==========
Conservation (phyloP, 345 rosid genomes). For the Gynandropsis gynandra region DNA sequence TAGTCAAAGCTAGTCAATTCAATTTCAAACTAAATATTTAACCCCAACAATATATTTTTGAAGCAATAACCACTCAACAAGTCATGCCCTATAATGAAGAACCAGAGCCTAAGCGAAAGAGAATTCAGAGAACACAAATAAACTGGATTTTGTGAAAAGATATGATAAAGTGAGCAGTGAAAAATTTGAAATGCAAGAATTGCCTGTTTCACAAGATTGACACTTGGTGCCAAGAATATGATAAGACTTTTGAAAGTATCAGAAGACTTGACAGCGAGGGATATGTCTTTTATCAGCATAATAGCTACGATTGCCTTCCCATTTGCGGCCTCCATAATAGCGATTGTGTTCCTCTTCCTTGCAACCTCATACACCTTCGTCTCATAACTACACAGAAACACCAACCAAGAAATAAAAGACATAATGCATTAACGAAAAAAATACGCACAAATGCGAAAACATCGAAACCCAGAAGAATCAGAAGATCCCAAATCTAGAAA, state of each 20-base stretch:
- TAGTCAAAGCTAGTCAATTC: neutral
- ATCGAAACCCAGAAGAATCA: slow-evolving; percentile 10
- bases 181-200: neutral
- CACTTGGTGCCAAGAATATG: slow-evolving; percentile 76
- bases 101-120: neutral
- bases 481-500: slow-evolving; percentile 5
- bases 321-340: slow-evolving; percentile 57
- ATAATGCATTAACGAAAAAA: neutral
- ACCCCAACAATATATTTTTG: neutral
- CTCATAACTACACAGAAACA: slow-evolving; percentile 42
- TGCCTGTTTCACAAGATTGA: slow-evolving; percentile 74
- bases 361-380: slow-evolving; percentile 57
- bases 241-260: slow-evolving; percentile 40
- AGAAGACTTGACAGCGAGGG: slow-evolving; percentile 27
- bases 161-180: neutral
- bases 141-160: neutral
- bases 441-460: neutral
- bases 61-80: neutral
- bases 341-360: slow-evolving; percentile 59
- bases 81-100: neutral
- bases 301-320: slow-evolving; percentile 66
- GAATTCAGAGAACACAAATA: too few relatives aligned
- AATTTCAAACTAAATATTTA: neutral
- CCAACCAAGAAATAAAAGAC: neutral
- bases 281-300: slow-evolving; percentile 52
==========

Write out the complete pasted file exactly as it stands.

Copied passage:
Conservation (phyloP, 345 rosid genomes). For the Gynandropsis gynandra region DNA sequence TAGTCAAAGCTAGTCAATTCAATTTCAAACTAAATATTTAACCCCAACAATATATTTTTGAAGCAATAACCACTCAACAAGTCATGCCCTATAATGAAGAACCAGAGCCTAAGCGAAAGAGAATTCAGAGAACACAAATAAACTGGATTTTGTGAAAAGATATGATAAAGTGAGCAGTGAAAAATTTGAAATGCAAGAATTGCCTGTTTCACAAGATTGACACTTGGTGCCAAGAATATGATAAGACTTTTGAAAGTATCAGAAGACTTGACAGCGAGGGATATGTCTTTTATCAGCATAATAGCTACGATTGCCTTCCCATTTGCGGCCTCCATAATAGCGATTGTGTTCCTCTTCCTTGCAACCTCATACACCTTCGTCTCATAACTACACAGAAACACCAACCAAGAAATAAAAGACATAATGCATTAACGAAAAAAATACGCACAAATGCGAAAACATCGAAACCCAGAAGAATCAGAAGATCCCAAATCTAGAAA, state of each 20-base stretch:
- TAGTCAAAGCTAGTCAATTC: neutral
- ATCGAAACCCAGAAGAATCA: slow-evolving; percentile 10
- bases 181-200: neutral
- CACTTGGTGCCAAGAATATG: slow-evolving; percentile 76
- bases 101-120: neutral
- bases 481-500: slow-evolving; percentile 5
- bases 321-340: slow-evolving; percentile 57
- ATAATGCATTAACGAAAAAA: neutral
- ACCCCAACAATATATTTTTG: neutral
- CTCATAACTACACAGAAACA: slow-evolving; percentile 42
- TGCCTGTTTCACAAGATTGA: slow-evolving; percentile 74
- bases 361-380: slow-evolving; percentile 57
- bases 241-260: slow-evolving; percentile 40
- AGAAGACTTGACAGCGAGGG: slow-evolving; percentile 27
- bases 161-180: neutral
- bases 141-160: neutral
- bases 441-460: neutral
- bases 61-80: neutral
- bases 341-360: slow-evolving; percentile 59
- bases 81-100: neutral
- bases 301-320: slow-evolving; percentile 66
- GAATTCAGAGAACACAAATA: too few relatives aligned
- AATTTCAAACTAAATATTTA: neutral
- CCAACCAAGAAATAAAAGAC: neutral
- bases 281-300: slow-evolving; percentile 52